Have you ever looked up at the sky and wondered what

are those bright and shiny things up there.

Stars: a natural luminious body visible in the sky

especially at night. A self-luminious gaseous celestial body

ofgreat mass which produces energy by means of nuclear

fusion reactions, whose shape is usually spheroidal, and

whose size may be as small as the earth or larger than the

earth’s orbit.

Galaxies: Any of the very large groups of stars and

associated matter that are found throughout the universe.

In 1802, William Wollaston noted that the spectrum of

sunlight did not appear to be a continious band of colors,

but rather had a series of dark lines superimposed on it.

Wollaston attributed the lines to natural boundaries between

colors. Joseph Fraunhofer made a more careful set of

observations of the solar spectrum in 1814 and found some

600 dark lines, and he specifically measured the wavelenght

of 324 of them. Many of the Fraunhofer lines in the solar

spectrum retain the notations he created to designate them.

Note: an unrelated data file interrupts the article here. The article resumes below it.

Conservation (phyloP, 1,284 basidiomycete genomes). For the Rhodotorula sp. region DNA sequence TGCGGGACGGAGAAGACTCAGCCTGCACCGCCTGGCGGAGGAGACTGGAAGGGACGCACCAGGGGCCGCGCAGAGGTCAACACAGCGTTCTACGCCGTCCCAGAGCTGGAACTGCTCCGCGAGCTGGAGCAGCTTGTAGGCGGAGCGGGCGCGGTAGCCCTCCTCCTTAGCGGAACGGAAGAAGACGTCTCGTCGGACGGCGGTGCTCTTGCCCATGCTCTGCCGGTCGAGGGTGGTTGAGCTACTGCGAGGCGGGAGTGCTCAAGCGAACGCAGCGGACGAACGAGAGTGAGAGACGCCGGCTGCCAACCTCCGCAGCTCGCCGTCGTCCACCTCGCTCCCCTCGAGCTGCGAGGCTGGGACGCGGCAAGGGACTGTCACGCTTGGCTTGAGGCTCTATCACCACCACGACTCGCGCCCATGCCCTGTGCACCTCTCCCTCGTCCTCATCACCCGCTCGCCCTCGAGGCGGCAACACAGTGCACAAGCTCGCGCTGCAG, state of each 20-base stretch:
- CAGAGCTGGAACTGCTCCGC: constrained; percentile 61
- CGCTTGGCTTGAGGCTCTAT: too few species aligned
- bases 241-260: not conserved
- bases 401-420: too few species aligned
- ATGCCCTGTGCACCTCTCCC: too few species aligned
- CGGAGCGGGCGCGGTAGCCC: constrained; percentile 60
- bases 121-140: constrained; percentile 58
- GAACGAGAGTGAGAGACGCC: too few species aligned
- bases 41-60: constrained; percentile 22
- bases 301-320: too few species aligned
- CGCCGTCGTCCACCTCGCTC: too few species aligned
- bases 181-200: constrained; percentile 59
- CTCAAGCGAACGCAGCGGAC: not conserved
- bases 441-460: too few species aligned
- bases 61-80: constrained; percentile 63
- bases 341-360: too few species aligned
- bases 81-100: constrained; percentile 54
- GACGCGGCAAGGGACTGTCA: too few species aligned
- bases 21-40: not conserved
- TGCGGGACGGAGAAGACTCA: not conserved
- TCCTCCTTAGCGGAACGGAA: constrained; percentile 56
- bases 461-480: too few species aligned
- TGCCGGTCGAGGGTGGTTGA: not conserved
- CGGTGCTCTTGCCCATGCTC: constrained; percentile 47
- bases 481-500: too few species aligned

In 1864, Sir William Huggins matched some of these dark

lines in the spectra from other stars with terrestrial

substances, demonstrating that the stars are made of the

same materials of everyday material rather than exotic

substances. This paved the way for modern spectroscopy.

Since even before the discovery of the spectra,

scientists had tried to find ways to catergorize stars. By

observing spectra , astronomers realized that the large

numbers of stars exhibit a small number of distinct patterns

in their spectral lines. Classification by the spectral

features quickly proved to be a powerful tool for

understanding stars.

The current spectral classification scheme was

developed at Harvard Observatory in the early 20th

century. Work was begun by Henry Draper who

photographed the first spectrum of Vega in 1872.

After his death, his wife donated the equipment and

a sum of money to the Observatory to continue his

work. The bulk of classification work was done by

Annie Jump Cannon from 1918 to 1924. The original

scheme used capital letters running alphabetically,

but the subsequent revisions have reduced this as

stellar evolution and typing has become better

understood. The work was published in the Henry

Draper Catalog and Henry Draper Extension which

contained spectra of 225,000 stars down to ninth


The scheme is based on lines which are mainly sensitiveto

stellar surface tempertures rather than actual composition

differences,gravity, or luminosity. Inportant lines

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